Here’s a question for theists: Is God’s power fundamentally beyond understanding?
Science fiction writer Arthur C. Clark wrote “any sufficiently advanced technology is indistinguishable from magic.” To a cave man, an iPad would appear magical. To us, an alien hologram would appear magical. Neither are magic, but both are so beyond the understanding of the viewer that any realistic explanation is out of reach. According to many theists God’s miracles are also not magic, but not because they are within our understanding. Rather it’s because they define magic as either illusions or fiction. I can’t disagree. Magic is either illusions or fiction, so I will continue to call God’s work magic until I have good reason to believe otherwise.
Conversely, if it is impossible for us to ever understand the process of miracles no matter how intelligent we become, why is that so? What property is it that category of knowledge possesses that no other information has? I know it’s a strange question, but it’s a valid one that applies to anything claimed to be supernatural.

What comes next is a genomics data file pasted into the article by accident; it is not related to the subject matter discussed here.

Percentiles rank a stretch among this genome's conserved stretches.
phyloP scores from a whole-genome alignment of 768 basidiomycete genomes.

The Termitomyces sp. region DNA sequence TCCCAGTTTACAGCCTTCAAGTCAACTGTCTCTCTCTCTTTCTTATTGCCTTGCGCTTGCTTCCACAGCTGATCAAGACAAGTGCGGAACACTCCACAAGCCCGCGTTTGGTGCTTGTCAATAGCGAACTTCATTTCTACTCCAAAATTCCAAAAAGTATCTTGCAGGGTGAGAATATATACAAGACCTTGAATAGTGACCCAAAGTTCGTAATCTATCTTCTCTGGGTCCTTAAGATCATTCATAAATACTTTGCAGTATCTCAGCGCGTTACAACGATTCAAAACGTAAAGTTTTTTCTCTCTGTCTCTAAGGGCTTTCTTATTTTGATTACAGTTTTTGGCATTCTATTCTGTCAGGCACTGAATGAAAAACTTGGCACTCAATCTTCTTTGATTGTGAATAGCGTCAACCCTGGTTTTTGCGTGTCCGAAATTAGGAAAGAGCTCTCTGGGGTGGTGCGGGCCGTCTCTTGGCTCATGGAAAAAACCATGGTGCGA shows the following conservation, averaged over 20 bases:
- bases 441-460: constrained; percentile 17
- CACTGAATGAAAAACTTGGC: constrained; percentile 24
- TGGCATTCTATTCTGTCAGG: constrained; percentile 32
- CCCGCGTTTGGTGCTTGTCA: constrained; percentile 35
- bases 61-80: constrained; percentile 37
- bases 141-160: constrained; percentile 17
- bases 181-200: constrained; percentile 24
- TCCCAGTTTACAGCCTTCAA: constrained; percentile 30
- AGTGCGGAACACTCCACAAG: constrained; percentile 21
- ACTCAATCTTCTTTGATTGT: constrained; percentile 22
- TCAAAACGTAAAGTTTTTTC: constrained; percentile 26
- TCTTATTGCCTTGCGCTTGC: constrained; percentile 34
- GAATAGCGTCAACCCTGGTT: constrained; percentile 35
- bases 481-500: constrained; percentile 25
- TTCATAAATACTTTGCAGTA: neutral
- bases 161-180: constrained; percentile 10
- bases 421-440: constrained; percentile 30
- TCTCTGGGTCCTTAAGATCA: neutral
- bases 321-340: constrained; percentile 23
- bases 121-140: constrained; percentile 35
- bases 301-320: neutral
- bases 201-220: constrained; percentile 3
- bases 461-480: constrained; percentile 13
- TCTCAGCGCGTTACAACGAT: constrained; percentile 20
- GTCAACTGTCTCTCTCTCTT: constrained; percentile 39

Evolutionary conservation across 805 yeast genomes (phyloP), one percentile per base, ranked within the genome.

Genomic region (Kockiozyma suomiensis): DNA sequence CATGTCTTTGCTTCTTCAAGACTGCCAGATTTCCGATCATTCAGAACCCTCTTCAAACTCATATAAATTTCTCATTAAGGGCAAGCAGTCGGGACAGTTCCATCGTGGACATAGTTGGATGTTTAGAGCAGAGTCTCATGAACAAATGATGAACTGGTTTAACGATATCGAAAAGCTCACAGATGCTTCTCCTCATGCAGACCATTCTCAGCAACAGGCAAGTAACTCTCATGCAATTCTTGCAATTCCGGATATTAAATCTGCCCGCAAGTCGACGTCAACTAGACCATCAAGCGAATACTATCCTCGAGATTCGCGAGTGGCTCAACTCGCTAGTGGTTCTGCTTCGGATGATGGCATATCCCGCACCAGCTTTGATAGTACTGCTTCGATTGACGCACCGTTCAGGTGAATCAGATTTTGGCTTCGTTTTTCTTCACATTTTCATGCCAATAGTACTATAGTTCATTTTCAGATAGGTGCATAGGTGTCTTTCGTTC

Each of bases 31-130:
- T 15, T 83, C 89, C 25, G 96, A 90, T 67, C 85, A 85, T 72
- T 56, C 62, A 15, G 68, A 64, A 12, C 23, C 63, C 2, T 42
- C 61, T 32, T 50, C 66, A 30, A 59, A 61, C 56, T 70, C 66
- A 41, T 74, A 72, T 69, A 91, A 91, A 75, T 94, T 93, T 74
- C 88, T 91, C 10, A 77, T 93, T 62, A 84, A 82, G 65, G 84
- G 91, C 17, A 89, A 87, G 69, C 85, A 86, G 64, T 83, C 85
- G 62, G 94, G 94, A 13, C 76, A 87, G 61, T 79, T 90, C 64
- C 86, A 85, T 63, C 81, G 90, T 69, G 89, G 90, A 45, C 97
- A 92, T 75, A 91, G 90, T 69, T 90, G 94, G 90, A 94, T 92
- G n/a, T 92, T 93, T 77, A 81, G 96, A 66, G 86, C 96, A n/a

I have a theory.* Since religion relies on faith, doctrine was invented to provide a learning barrier about the primary topic of the religion itself--God. This effectively squelches the pursuit of intellectual curiosity. If knowledge of God was discovered, then faith in God is extinguished; faith in God is needed for heaven, so knowledge of God removes the possibility of religion’s promised reward. Ignorance is bliss, and, as implied by most religions, necessary. The intended function of doctrine that makes understanding God and His power either impossible or damning is to discourage followers from trying to understand it. Truth seekers become science deniers while churches maintain their flock and bank accounts.
*The above is a theory in the colloquial sense and not by the scientific definition. It’s actually appropriate to say this is “just a theory,” but if you do so, please provide one of your own.